Wednesday, 6 December 2017
Harbours (Amendment) Bill 2017: First Stage
That leave be granted to introduce a Bill entitled an Act to amend the Harbours Act 1996 and the Harbours Act 2015 with regard to the maximum term of office allowed to certain directors of harbours and to provide for connected matters.
When introducing the Harbours Act 2015 the former Minister for Transport, Deputy Paschal Donohoe, included a provision to restrict to ten years the period of service directors can serve on port company boards. This restriction makes sense for appointed directors but very little in the case of employee or worker directors who are elected by their colleagues. There are many Members of this Dáil who were elected by the people and who have served in excess of ten years. This begs the question as to why Government deemed it appropriate to intrude on the internal democracy of harbour companies. This Bill corrects this anomaly and recognises the distinct position of elected worker or employee directors.
Employees should be able to vote for the candidate of their choice. Shannon-Foynes staff elected a colleague earlier this year as a worker director but he is excluded from the board due to this arbitrary ten-year rule. That makes absolutely no sense and it is most unfair. I would like to put on record that I have sought a meeting with the current Minister for Transport, Tourism and Sport on a number of occasions to discuss this legislative anomaly but to no avail. I believe it has been remiss of the Minister not to engage on this issue.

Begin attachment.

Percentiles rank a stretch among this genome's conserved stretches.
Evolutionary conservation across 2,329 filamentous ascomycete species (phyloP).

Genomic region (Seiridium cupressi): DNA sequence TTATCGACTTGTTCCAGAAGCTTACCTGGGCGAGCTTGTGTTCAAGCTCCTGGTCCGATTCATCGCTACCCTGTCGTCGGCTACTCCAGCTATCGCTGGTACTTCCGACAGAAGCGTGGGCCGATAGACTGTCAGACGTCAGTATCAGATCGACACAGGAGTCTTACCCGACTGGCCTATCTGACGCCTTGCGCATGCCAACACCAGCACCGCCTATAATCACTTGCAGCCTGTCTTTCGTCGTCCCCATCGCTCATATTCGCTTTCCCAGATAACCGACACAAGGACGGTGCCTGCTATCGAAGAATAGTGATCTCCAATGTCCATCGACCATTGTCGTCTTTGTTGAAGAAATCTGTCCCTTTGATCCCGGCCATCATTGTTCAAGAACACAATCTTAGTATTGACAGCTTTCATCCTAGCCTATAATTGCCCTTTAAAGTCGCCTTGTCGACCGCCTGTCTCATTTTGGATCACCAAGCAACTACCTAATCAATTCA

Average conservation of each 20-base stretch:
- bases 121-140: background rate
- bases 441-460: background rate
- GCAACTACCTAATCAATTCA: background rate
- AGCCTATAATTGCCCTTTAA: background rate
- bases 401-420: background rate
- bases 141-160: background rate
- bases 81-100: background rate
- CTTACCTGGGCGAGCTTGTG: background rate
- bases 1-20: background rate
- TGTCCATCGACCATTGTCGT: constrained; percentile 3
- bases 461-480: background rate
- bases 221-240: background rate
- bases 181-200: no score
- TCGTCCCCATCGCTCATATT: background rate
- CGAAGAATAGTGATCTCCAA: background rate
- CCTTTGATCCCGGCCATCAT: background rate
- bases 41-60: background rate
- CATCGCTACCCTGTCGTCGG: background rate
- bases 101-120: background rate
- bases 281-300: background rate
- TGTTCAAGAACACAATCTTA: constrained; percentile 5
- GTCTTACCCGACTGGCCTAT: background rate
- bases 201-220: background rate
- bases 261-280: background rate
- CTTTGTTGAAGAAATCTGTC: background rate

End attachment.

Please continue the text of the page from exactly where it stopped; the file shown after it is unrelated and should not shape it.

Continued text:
Employee directors play a valuable role on semi-State company boards but their numbers have diminished. A TASC report in 2012 noted that the reorganisation and privatisation of the commercial semi-State companies has led to a slow erosion of the prevalence of worker directors. In other countries, employee directors are the norm in both the public and private sectors. In northern European countries employees have board representation in the private sector and in Sweden, for example, employees are represented on the boards of almost all companies with more than 25 employees, while in Norway employee representation at board level starts with companies having 30 employees.
Diversity in the boardroom is widely acknowledged as essential to the healthy functioning of an organisation. It is my strong view that the State must lead from the front, setting the bar on delivering such diversity of board membership. However this Government, like the ones that have gone before it, does not have a great track record in this regard. Gender balance on State boards still varies across Government Departments, with just over half of boards under the remit of Government Departments failing to meet the existing 40% gender quota. The Public Appointments Service board has just 33% female representation and this body has a significant role in preparing lists of candidates for State board appointments. Diversity of State board membership, including gender parity and employee directors, must become the new norm in the interest of good governance. We need to see boards with more worker directors not fewer and employees should be enabled to re-elect women and men who have served them well in the past.
I urge the Government and its partners in Fianna Fáil to support the progress of this Bill through the House.